How Does the Ear Work?

Learn how the ear works from Ronald A. Hoffman, M.D. in this Howcast video.

The ear basically has three parts; the outer ear, the middle ear, and the inner ear. The outer ear begins with your ear lobe. The purpose of the ear lobe is to collect sound, and funnel it down your ear canal to the ear drum. Scientifically know as the tympanic membrane. Sound energy strikes the tympanic membrane, and behind the tympanic membrane is the middle ear space.

Within the middle ear there are three little bones of hearing; the malleus bone, the incus bone, and the stapes bone. And these bones take the sound energy that is impacting the ear drum, and concentrate it at the bottom of the last little bone, which is called the stapes, and present this sound energy to the inner ear.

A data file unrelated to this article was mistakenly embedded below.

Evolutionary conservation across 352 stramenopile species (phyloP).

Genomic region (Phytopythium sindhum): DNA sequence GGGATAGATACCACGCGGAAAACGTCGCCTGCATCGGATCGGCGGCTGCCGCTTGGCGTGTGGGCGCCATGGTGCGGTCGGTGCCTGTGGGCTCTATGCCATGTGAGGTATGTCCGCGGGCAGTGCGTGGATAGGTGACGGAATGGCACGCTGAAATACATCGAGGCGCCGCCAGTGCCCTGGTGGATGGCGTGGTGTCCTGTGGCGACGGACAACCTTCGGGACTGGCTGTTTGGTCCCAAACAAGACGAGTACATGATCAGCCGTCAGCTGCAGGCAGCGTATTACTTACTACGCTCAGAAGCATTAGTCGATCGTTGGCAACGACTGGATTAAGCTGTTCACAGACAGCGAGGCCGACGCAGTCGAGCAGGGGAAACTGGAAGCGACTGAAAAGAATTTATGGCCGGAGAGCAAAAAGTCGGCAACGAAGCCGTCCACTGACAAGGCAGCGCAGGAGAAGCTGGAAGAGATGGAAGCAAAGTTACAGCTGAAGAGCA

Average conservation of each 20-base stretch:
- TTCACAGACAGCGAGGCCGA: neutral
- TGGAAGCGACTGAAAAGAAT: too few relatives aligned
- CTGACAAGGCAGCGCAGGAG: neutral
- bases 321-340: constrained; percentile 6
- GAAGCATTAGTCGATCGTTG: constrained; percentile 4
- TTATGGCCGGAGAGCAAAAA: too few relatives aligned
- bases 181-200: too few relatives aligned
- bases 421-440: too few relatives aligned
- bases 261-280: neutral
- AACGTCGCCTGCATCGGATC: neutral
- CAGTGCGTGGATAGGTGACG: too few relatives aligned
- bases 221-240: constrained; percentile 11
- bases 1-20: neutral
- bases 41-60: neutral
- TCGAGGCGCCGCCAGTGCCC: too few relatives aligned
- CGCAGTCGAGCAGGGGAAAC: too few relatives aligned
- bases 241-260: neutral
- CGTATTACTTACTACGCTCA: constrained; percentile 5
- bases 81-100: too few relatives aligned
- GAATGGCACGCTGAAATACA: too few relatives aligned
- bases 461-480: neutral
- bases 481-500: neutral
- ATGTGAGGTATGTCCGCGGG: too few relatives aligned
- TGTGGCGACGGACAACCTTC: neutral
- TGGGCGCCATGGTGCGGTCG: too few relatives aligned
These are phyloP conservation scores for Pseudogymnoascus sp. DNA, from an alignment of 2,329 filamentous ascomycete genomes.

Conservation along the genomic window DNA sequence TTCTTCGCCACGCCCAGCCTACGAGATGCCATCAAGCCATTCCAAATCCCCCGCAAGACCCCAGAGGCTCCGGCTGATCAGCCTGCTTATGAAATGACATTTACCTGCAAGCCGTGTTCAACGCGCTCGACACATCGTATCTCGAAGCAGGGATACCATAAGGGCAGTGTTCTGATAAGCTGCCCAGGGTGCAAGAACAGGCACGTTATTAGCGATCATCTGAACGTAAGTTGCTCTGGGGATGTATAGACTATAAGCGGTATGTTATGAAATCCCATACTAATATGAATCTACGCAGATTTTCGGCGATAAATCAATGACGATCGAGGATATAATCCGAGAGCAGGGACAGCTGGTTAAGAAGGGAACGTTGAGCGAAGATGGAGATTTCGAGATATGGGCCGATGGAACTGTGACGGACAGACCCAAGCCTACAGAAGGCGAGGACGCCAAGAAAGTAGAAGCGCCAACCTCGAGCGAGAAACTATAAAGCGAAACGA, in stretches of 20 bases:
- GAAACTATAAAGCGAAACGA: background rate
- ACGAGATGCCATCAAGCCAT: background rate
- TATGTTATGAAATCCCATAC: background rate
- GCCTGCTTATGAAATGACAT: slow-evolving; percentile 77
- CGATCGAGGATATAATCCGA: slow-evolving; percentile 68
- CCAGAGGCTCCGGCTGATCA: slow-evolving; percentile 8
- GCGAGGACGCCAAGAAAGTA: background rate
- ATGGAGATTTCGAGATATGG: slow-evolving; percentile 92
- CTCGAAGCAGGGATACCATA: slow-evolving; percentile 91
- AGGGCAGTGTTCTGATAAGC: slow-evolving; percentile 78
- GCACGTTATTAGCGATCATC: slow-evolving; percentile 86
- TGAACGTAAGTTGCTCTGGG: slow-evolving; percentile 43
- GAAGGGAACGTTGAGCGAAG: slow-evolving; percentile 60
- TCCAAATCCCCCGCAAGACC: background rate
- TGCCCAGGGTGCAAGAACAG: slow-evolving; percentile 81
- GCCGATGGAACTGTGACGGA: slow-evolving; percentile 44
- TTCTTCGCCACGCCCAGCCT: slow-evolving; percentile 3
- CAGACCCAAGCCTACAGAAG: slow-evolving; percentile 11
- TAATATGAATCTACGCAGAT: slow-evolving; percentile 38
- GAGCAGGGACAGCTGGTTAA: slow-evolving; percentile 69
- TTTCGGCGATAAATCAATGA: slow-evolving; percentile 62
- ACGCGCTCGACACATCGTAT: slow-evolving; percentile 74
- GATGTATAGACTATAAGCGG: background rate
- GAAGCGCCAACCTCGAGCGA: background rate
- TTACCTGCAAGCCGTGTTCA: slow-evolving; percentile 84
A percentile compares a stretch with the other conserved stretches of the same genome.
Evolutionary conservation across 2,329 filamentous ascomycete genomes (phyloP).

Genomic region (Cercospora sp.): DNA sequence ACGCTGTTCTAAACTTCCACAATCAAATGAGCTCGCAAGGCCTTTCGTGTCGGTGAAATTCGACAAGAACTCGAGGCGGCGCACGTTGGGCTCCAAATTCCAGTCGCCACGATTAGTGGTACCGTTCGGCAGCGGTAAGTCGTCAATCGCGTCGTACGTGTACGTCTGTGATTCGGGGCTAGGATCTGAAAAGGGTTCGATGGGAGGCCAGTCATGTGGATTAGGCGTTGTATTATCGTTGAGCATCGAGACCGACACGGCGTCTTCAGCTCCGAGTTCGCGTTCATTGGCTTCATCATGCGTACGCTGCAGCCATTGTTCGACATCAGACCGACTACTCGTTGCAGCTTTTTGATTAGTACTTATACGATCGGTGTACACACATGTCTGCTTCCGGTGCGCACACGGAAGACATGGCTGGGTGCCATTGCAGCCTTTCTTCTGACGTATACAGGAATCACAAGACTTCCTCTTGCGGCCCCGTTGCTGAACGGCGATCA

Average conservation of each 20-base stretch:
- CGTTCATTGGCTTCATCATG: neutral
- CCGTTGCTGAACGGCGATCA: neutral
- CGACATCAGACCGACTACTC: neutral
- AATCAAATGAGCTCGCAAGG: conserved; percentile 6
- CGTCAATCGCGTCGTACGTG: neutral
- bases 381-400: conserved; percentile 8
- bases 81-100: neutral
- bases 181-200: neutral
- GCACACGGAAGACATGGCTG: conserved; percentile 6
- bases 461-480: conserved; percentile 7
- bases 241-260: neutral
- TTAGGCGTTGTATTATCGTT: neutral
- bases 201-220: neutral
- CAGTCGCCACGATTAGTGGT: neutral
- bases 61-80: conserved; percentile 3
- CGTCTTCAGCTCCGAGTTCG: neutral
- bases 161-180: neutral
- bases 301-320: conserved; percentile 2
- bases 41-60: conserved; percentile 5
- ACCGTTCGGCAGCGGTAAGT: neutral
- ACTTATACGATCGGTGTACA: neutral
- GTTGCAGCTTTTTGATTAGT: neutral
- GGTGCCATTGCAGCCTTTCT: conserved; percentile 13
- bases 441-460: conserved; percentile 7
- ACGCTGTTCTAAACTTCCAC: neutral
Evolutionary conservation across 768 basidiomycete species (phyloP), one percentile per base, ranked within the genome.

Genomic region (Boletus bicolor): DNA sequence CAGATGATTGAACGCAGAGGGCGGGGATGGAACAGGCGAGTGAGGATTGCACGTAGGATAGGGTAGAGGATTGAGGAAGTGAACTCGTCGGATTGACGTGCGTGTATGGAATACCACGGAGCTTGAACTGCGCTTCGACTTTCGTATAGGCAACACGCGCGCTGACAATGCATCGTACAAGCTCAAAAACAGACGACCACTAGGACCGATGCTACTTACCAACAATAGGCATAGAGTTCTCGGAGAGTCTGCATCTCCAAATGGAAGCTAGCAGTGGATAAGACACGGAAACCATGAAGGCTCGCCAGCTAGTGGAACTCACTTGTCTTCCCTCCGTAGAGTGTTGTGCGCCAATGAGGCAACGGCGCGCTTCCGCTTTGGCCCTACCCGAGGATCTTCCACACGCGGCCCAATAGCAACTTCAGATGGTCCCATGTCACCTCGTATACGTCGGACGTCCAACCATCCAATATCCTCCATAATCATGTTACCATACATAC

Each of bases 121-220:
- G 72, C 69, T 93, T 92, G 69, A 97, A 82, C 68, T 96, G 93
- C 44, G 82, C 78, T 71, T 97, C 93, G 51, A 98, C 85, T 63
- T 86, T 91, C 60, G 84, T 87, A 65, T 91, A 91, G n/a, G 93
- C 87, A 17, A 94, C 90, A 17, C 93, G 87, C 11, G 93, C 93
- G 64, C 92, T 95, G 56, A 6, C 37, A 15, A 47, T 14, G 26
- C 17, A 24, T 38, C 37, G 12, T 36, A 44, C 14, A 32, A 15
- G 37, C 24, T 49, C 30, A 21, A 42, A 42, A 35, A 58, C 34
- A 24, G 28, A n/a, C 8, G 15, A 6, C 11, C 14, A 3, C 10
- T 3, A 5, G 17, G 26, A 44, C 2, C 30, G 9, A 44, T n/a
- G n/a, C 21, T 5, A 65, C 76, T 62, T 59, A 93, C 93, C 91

The inner ear has two parts. The organ of hearing, which is curled up like a snail and called the cochlea. And the organ of balance, which is called the labyrinth, or the vestibular system. When the stapes bone shakes, the last little bone of hearing, mechanical energy is presented to the inner ear. And within the inner ear are little cells that convert mechanical energy into electrical energy. And this electrical energy then goes up the nerve, into the brain, and we hear.